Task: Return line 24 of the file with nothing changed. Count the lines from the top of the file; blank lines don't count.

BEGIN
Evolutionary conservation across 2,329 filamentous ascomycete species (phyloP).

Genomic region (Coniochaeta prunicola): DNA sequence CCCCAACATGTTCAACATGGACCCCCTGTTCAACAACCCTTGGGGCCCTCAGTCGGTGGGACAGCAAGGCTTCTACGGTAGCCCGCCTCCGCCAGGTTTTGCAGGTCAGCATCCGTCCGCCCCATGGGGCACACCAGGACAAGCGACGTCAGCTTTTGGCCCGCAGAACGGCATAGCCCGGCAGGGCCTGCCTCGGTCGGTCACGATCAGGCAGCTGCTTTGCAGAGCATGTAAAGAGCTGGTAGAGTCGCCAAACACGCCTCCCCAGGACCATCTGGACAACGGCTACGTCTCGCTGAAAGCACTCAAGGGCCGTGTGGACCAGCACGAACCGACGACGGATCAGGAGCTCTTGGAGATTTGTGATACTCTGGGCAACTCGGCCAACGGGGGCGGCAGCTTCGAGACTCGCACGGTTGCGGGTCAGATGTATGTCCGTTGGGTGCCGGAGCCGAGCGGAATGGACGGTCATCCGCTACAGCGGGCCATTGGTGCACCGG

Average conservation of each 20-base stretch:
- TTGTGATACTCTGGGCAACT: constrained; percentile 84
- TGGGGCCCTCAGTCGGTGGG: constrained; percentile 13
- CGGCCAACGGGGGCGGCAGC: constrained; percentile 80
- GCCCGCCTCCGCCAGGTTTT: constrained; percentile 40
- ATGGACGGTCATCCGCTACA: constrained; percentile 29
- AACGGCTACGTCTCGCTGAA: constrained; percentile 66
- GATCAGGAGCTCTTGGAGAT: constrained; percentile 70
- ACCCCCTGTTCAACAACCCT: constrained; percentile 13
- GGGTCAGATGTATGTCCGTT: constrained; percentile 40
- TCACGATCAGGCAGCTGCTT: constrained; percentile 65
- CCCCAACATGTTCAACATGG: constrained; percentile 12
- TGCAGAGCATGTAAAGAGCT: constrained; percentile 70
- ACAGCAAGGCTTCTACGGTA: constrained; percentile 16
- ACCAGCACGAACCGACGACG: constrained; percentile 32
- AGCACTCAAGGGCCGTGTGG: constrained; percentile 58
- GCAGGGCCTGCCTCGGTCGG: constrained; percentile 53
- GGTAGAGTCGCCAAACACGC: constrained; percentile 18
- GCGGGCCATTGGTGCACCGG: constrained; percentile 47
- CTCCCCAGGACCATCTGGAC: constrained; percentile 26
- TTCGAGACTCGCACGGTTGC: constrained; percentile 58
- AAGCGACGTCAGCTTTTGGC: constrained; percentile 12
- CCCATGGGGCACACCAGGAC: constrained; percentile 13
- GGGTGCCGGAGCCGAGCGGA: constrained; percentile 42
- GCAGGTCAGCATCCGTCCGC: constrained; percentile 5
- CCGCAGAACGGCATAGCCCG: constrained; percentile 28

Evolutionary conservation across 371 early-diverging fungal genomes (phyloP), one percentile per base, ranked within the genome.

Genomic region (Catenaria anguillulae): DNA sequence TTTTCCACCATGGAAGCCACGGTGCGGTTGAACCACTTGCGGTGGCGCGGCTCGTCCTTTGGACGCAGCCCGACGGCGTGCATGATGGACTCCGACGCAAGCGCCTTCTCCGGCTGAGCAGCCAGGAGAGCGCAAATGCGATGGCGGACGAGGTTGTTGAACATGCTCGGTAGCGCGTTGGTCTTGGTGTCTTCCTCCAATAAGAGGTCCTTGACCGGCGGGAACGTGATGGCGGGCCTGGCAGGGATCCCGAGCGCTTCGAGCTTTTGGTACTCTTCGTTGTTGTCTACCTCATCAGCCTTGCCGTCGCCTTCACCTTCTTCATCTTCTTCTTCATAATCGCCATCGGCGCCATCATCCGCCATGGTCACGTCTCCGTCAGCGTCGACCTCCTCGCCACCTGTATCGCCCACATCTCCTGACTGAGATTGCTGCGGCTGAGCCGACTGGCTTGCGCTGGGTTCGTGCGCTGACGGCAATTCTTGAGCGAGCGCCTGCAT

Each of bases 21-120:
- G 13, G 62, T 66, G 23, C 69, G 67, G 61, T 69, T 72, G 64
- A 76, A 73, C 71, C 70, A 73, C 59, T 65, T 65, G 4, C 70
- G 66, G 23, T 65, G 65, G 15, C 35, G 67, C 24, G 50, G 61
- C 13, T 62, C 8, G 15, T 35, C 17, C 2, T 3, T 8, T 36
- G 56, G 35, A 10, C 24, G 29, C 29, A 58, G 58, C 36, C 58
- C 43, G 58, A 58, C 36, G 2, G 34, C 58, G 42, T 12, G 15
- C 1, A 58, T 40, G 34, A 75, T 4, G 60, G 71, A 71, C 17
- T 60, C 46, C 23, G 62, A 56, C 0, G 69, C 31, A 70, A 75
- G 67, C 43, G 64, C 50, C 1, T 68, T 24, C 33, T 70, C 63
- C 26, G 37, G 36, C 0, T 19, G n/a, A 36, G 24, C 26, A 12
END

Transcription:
- AAGCGACGTCAGCTTTTGGC: constrained; percentile 12